The researchers say that copper-based emitters could be cheaper (as iridium is an expensive and rare element) - but more importantly could be the key to develop an efficient and long-lasting blue OLED emitter.
Universal Display announced an OLED evaluation agreement with China-based OLED Microdisplay producer Seeya Information Technology. UDC will supply Seeya with its phosphorescent OLED materials for display applications. The two companies did not disclose any more details.
In September 2017 Seeya announced plans to build an OLED microdisplay production line in Hefei, China. Seeya's fab will have a yearly capacity of 20 million displays, and will require an investment of almost $300 million USD.
Universal Display reported its financial results for Q3 2018. Revenues increased 26% from last year, to reach $77.6 million (material sales increased 9% to $51.2 million). Net income was $22.8 million (up from $13.5 million in Q3 2017).
UDC lowered its 2018 revenue guidance to $240-250 million. Even though the market has picked up in the quarter for its major customers (SDC and LGD), UDC's revenues and guidance disappointed investors.
Universal Display reported its financial results for Q2 2018 - with revenues of $56.1 million and a net profit of $10.8 million (without the impact of UDC's new accounting system, the revenues would have been $73.6 million and the net income $25.1 million).
UDC says that the first quarter was the bottom for material shipments for 2018, in Q2 materials sales improved and the company believes that the second half of 2018 will see more growth as it anticipates new OLED smartphones from leading brands - including Apple, Google, Samsung and more. UDC estimates that for 2019, the install base of OLED capacity by meters will increase by around 50% compared to 2017.
China-based OLED producer Visionox signed a long-term licensing and material purchase agreements with Universal Display. UDC will supply its phosphorescent OLED materials to Visionox. UDC did not disclose the details or financial terms of these agreements. This follows the evaluation agreement signed by UDC and Visionox in February 2018.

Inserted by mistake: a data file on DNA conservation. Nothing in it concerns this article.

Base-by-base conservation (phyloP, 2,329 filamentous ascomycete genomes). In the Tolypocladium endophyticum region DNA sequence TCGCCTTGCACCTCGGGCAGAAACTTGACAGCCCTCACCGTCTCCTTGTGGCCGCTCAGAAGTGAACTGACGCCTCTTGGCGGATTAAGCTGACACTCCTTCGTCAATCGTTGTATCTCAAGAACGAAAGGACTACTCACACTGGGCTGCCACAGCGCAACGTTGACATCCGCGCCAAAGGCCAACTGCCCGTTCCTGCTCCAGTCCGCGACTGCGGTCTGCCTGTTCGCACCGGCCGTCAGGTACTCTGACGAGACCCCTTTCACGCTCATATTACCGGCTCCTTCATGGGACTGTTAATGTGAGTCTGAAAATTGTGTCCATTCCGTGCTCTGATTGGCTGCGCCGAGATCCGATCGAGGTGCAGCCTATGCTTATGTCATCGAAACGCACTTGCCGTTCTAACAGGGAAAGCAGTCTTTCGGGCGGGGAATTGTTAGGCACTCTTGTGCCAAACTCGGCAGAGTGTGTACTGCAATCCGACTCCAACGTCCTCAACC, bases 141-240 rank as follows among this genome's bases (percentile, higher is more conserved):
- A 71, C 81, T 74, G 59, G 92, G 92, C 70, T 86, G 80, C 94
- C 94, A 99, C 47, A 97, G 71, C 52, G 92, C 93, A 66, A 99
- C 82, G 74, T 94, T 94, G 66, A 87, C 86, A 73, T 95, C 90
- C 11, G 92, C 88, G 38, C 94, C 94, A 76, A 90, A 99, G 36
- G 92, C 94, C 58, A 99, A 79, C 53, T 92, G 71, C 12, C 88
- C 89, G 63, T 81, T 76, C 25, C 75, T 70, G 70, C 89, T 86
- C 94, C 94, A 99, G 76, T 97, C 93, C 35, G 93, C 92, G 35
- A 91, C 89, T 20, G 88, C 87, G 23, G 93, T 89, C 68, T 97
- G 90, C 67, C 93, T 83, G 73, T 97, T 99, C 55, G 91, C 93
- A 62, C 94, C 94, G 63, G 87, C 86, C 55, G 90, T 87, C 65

Visionox is producing PMOLEDs, AMOLEDs and flexible AMOLEDs, and the company demonstrated some very impressive displays at SID Displayweek last month. Last month Visionox announced that it has started to produce flexible OLEDs at its new 6-Gen fab in Hebei.
Universal Display reported its financial results for Q1 2018. Revenues were $43.6 million, and net income was $6 million. These results were lower than the company expected, due to a slowdown in the premium smartphone market, the company's new accounting standard and the inventory pre-purchase the company reported in Q4 2017.
UDC is revising its 2018 guidance lower, to $280 million to $310 million. UDC expects the OLED market to remain week in the second quarter, but sees a pickup in OLED demand in the second half of 2018. In 2019, UDC expects significant growth to resume.
DSCC lowered its OLED material revenue forecasts, saying that the market is expected to grow at a 25% CAGR from $773 million in 2017 to $2.35 billion in 2022 (down from its previous estimates of $2.56 billion in 2022). The fastest growing (51% CAGR) OLED application will be OLED lighting, which will grow from $12 million in 2017 to $95 million in 2022.
DSCC also published the material stack for Samsung's latest OLEDs (used in the Galaxy S9), which you can see above.